Push a shopping cart along the concrete floors of your local Costco and you’ll be sure to find super-saver packages of cheddar cheese, toilet paper, and a lifetime supply of Advil. On occasion, you might also find price-reduced apparel from major clothing brands like Adidas, Calvin Klein, DKNY, Levi’s, Cheap Polo Ralph Lauren, and Tommy Hilfiger.
These companies spend tens, sometimes hundreds, of millions of dollars per year on advertising campaigns to elevate their brand image — and nearly as much fighting unauthorized sellers and counterfeiters to protect it. So why are they selling typically lower-quality wares at such a serious discount?
According to many of these labels, they aren’t. Though you can still find a three-pack of knee-high DKNY socks on Costco.com for $9.99, a spokesperson for the brand says it stopped selling goods there “years ago.” Similarly, a source familiar with replica Ralph Lauren sales plans said the company “does not have a direct selling relationship” with Costco, although its polo shirts and fragrances often show up on the store’s shelves. What, exactly, is going on? While Costco did not respond to multiple requests for comment, Marshall Cohen, chief industry analyst at The NPD Group, was able to shed some light.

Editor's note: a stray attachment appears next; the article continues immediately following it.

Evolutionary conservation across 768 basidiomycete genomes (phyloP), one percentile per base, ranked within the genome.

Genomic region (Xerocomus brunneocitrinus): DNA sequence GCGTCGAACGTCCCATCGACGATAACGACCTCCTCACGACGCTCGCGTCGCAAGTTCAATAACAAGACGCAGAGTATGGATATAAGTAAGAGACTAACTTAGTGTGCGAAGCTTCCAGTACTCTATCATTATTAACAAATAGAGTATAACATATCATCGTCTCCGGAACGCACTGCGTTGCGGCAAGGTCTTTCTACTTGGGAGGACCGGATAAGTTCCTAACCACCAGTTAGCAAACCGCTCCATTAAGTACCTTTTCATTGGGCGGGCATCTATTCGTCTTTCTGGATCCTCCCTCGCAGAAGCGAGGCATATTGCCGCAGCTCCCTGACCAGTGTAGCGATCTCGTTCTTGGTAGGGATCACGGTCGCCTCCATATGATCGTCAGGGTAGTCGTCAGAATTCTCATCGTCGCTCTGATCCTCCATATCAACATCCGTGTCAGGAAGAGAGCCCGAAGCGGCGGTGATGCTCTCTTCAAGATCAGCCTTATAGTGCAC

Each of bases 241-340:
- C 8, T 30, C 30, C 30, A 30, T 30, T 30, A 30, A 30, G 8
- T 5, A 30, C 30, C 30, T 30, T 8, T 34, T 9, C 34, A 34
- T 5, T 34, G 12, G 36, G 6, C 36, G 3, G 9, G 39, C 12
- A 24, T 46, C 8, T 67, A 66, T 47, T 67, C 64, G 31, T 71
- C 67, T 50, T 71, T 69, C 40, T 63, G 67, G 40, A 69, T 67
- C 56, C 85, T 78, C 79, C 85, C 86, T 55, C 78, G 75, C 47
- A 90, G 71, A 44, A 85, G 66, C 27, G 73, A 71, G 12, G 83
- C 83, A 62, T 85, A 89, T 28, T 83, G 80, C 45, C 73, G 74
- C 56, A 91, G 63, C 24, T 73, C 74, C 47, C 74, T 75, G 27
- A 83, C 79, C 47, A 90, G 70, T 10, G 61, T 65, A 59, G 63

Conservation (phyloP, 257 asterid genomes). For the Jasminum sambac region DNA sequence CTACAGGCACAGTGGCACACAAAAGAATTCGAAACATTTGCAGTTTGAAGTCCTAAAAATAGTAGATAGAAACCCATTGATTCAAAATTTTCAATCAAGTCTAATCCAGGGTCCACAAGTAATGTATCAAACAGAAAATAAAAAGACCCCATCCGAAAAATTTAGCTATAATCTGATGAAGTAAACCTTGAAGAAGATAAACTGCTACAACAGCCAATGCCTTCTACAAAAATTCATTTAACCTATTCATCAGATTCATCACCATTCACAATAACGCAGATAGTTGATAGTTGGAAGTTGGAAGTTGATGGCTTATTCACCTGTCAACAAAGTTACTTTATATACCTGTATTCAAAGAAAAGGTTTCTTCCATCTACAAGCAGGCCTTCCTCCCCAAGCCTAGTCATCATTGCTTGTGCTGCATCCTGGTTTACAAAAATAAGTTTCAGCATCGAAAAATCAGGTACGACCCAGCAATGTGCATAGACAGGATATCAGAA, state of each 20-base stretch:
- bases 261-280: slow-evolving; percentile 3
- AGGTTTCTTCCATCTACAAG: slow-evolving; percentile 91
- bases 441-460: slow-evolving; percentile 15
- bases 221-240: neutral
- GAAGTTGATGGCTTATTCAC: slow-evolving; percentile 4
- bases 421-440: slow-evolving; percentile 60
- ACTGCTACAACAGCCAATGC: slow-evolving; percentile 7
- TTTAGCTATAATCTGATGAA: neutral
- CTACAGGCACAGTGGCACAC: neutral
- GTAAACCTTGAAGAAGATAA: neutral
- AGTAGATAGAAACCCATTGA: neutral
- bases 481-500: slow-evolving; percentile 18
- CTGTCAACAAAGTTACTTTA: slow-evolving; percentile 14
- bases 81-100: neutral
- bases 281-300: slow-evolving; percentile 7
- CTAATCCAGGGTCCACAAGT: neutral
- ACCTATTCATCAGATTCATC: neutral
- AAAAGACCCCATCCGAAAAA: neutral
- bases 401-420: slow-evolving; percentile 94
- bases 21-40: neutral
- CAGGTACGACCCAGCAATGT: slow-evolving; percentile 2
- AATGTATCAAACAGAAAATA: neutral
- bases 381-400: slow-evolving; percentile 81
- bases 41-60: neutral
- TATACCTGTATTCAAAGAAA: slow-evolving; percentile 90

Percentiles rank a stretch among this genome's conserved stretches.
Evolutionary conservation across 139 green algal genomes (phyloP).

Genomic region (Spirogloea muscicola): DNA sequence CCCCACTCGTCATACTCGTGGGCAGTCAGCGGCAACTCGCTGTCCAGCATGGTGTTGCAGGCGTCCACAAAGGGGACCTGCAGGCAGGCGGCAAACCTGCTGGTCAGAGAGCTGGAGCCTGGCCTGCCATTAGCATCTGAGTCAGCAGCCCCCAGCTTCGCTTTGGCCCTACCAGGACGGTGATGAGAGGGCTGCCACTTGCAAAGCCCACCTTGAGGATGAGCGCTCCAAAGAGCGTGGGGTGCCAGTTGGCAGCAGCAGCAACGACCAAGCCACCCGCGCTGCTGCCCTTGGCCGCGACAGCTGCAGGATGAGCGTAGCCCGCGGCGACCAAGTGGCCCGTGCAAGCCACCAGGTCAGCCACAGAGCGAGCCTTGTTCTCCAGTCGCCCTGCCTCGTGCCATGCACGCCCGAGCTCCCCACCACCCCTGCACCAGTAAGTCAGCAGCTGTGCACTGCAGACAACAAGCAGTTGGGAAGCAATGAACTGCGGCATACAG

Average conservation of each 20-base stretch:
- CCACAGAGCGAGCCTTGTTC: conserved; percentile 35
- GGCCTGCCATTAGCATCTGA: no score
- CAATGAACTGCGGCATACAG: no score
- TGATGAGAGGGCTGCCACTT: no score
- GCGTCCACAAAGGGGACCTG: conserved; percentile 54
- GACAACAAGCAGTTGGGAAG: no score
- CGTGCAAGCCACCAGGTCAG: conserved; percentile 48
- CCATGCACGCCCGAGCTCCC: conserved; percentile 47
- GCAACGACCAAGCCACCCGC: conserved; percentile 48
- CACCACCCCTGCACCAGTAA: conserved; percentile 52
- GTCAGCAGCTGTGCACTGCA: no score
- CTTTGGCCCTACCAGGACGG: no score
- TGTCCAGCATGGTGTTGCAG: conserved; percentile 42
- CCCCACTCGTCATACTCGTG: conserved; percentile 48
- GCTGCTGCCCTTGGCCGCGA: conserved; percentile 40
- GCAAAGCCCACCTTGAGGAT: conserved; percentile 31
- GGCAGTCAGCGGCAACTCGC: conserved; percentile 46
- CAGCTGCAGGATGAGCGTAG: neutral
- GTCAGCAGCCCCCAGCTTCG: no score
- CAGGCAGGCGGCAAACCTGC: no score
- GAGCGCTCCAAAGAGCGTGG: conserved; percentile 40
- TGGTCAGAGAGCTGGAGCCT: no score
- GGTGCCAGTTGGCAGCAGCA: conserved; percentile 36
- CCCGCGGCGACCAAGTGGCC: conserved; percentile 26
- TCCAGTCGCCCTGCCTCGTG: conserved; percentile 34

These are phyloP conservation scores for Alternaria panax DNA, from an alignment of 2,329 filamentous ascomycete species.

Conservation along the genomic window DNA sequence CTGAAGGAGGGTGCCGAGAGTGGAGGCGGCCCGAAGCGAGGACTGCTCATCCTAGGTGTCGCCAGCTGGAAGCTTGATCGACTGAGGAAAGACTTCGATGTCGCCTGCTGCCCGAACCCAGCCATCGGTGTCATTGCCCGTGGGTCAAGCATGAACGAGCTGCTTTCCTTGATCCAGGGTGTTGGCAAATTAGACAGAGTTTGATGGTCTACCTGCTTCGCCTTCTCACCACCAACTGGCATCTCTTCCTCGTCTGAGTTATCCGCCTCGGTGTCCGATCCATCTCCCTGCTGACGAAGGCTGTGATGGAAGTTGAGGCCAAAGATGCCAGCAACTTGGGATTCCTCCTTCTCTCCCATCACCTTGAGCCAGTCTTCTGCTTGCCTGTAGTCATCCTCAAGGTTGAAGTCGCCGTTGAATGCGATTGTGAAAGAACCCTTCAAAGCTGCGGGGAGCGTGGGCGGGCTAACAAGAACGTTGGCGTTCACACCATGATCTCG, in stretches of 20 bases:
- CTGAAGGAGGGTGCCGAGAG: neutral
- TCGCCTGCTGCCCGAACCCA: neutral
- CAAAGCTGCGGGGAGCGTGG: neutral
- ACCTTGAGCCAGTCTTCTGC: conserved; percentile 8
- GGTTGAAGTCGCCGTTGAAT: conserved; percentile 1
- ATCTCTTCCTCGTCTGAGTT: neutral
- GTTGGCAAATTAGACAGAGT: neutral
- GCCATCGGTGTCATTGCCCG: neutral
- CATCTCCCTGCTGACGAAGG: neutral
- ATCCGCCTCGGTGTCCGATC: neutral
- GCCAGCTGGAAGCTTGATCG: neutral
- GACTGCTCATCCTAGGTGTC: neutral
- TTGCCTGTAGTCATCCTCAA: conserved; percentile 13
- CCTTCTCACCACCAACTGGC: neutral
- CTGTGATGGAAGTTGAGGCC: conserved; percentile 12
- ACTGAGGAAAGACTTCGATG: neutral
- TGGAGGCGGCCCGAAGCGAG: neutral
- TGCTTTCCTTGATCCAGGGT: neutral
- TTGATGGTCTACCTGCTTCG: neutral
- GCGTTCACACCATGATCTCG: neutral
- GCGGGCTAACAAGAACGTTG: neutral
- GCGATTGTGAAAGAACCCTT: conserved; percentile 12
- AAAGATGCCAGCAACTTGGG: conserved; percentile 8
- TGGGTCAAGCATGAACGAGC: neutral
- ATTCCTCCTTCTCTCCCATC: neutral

According to Cohen, Costco often obtains its inventory in unexpected ways: picking up cancelled or excess orders from apparel factories, for example, or third-party sources that have somehow landed on a pile of stock. These are called “gray market goods” — products obtained through channels that are technically legal, but are unintended by the original manufacturer. “A lot of the time, what you’re seeing isn’t exactly what was intended to be the product that was produced by the brand,” Cohen explains. “They’ve moved enough hands that no one knows where they come from.”
Costco’s “inventive” product acquisition strategies have gotten it into trouble in the past. Earlier this year, the company was ordered to pay Tiffany & Co. $13.75 million in damages for selling Tiffany-branded engagement rings that — you guessed it — weren’t actually purchased from Tiffany. According to the legal filing, a woman sent a complaint to the jewelry company after seeing the pieces, some priced as much as $4,000, being sold at a Costco in Huntington Beach, CA. When the company went to investigate, it found a display case filled with gems and a store associate claiming that they were the real deal.
Despite that very-public snafu, it’s not to say you can’t find authentic designer-brand clothing at Costco. While the retailer does get some of its wares through unexpected avenues, some major apparel brands are selling directly to them — they’re just not fessing up to it.